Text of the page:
As for the tall ships, however, they spent the war on training missions close to shore at Pula and, gratefully, survived to come through the other side.
Once the war was over, and the Allies began carving away the most choice cuts of the old Italian fleet in 1949, Cristoforo Colombo was awarded to the Soviets along with the old battleship Giulio Cesare, the cruiser Duc’a De Aosta, two destroyers, three torpedo boats, two submarines, and assorted auxiliaries for a token fee. Colombo was renamed Dunaj (Danube) and worked with the Red Navy’s Black Sea Fleet for a decade.
Falling into disrepair in the 1960s after Colombo was handed over to the merchant marine school at Odessa, the graceful Italian tall ship was slowly dismantled by 1971.
Meanwhile, Vespucci returned to service with the reformed (i.e. non “Royal”) Italian Marina Militare. She resumed her overseas training cruises in 1951, equipped this time with a modest armament of four American-supplied 3″/50 guns and a single 20mm cannon to provide the ship’s cadets with some underway ordnance training.
Playing a role in the XVII Olympiad, held in Rome that year, she transported the Olympic flame from Greece to Italy, an important healing moment between the two countries a generation after WWII. Vespucci, placed at the disposal of the Games’ Organizing Committee, embarked the flame on 13 August at Zeas with the torch carried aboard by an Italian naval cadet in a whaleboat and, sailing across the Ionian Sea, arrived at Syracuse on the 18th.
According to legend, while sailing in the Med in the 1960s, the 80,000-ton Forrestal-class supercarrier USS Independence, on a deployment with the Sixth Fleet duty in support of President John F. Kennedy’s firm stand on the newly-established Berlin Wall, came across a strange tall ship at sea. The carrier flashed the vessel, Vespucci, with the light signal asking, “Who are you?” The answer, “Training ship Amerigo Vespucci, Italian Navy,” came back. Independence was said to have replied, “You are the most beautiful ship in the world.”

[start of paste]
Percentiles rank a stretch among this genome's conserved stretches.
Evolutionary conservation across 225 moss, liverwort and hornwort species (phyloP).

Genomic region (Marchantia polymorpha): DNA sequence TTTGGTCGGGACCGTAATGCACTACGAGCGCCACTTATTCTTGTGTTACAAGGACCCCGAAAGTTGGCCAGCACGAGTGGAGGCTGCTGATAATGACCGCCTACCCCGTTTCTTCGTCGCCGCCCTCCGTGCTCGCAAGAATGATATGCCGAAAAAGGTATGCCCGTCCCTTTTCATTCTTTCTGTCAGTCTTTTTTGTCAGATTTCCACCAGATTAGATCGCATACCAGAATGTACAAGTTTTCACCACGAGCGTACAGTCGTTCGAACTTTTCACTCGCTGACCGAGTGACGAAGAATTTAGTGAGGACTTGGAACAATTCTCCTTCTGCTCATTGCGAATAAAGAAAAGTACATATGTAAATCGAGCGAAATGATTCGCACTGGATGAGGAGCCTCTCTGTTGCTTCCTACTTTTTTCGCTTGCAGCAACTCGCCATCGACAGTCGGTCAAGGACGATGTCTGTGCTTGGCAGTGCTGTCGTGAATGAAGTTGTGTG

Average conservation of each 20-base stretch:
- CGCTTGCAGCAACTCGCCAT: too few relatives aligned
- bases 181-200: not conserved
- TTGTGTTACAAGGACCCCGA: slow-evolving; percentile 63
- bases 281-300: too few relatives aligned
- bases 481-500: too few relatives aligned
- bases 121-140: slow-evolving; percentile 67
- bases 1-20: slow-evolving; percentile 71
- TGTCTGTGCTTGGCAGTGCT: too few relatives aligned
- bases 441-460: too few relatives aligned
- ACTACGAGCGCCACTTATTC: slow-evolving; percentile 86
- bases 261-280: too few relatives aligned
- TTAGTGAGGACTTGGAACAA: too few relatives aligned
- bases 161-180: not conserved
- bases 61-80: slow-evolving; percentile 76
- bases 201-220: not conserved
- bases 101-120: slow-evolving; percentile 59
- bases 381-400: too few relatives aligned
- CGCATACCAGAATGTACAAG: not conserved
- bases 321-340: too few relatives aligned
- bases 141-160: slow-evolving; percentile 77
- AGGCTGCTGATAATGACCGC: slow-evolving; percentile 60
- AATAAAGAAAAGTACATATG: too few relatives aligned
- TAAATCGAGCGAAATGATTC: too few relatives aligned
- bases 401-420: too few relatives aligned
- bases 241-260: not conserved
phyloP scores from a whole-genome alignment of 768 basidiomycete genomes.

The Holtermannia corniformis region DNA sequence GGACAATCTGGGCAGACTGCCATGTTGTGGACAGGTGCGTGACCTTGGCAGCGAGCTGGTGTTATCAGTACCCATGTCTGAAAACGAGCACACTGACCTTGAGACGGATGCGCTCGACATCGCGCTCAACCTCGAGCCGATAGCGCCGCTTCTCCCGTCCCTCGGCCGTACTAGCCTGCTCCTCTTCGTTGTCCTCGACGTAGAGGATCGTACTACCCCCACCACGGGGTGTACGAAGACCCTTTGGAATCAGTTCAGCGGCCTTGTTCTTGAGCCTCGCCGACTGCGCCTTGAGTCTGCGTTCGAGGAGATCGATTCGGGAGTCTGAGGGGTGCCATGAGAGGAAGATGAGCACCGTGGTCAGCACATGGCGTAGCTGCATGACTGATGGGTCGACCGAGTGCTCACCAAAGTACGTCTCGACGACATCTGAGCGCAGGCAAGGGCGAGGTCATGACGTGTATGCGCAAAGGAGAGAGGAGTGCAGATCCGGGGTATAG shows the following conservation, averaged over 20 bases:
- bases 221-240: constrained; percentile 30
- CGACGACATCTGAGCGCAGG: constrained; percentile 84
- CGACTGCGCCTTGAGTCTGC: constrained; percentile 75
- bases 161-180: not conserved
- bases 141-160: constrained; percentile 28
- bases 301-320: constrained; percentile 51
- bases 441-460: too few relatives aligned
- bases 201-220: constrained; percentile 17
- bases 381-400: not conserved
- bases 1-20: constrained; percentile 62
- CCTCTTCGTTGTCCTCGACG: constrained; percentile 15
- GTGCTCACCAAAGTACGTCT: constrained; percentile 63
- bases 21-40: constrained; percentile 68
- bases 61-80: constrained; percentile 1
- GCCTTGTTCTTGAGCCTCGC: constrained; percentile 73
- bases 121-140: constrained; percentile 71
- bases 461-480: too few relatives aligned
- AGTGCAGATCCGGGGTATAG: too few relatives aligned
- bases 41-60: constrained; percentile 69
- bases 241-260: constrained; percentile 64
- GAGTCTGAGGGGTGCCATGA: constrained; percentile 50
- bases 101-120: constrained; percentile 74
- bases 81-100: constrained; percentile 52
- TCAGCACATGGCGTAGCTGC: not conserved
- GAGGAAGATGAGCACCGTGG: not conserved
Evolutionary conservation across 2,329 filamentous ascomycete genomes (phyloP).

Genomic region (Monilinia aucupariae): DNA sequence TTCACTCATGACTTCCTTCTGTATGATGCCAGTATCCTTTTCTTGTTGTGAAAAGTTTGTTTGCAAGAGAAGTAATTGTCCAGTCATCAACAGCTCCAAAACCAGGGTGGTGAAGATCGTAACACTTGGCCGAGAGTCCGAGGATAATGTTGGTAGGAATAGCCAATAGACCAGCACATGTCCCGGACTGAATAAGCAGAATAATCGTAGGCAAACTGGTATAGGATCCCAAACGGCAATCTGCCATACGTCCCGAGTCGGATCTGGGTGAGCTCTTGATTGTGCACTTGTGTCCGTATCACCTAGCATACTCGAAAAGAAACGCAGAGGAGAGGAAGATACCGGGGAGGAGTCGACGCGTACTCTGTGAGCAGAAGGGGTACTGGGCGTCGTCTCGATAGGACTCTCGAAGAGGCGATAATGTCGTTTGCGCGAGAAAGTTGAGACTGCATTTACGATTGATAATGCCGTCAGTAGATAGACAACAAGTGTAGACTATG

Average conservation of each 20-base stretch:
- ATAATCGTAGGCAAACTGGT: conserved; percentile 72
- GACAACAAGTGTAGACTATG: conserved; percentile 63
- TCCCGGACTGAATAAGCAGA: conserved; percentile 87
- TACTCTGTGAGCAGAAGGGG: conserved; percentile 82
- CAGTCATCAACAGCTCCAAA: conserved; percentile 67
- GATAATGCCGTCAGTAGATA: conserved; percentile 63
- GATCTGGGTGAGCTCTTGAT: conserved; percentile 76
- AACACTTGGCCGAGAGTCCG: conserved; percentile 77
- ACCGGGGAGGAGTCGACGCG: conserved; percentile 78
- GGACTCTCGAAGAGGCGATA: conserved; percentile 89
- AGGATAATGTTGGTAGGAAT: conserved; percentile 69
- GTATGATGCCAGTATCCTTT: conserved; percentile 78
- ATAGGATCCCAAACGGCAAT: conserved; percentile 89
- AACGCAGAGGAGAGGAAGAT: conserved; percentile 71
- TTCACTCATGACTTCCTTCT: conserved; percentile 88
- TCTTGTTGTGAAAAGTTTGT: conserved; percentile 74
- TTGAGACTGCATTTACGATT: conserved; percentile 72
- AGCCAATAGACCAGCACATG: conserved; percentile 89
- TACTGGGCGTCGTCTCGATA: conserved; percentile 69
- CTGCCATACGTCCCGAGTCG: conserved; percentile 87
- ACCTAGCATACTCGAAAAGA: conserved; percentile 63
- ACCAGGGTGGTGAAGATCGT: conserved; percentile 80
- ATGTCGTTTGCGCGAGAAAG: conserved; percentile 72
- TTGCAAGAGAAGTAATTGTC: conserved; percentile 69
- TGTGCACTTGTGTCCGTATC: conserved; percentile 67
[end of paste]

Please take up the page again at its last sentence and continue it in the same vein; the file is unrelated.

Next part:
In 1964, she was extensively refitted at La Spezia, given new engines, generators, radars, rigging, and refurbished below deck areas.
Afterward, she became increasingly visible overseas, taking part in international tall ship events in 1976, 1981, 1985, and 1986, crossing the Atlantic at least twice in that period.
Today, Vespucci is only armed with two 6-pounder saluting guns in pivot mountings on the deck, forward of the mainmast, although her small arms locker is interesting and recent pictures show that she still carries at least two-dozen WWII-era Beretta MAB38/42 submachine guns, used by her ship’s watch.
Further, she is still hard at work at age 89, very much a part of the Italian fleet.
4,146 t (4,081 long tons) full load (DWT)
3,410 t (3,360 long tons) gross tonnage
1,203 t (1,184 long tons) net tonnage
329 ft 9 in LOA including bowsprit
270 ft overall, hull
229.5 ft pp
Beam: 51. ft
Height: 177.2 ft
Draught: 22 ft
Sail Rig: (original) 21 sails, 22,600 sq. ft. of canvas
(current) Up to 26 sails, 28,360 sq. ft.
Propulsion: Two 6-cylinder FIAT Q 426 engines, Two Marelli motors, 1,900 shp 1 shaft (1931),
Two 4-stroke, 8-cylinder FIAT B 308 ESS diesel engines (1964)
Engineering (since 2016)
2 × diesel engine generator MTU 12VM33F2, 1,824 bhp each
2 × diesel engines generator MTU 8VM23F2, 1,020 bhp each
1 × Electrical Propulsion Engine (MEP) ex Ansaldo Sistemi Industriali (NIDEC ASI) CR1000Y8 (1,010 bhp)
Sails, 10 to 15 knots
Engines, 10 knots
Sensors: 2 × navigation radars GEM Elettronica AN/SPN-753(V)5, current
Complement: Up to 470
64 NCOs (Non-Commissioned Officers)
130 Naval Academy Cadets and Support Staff (when embarked)
4 x 3″/50cal singles
1 x 20mm cannon
Small arms, saluting guns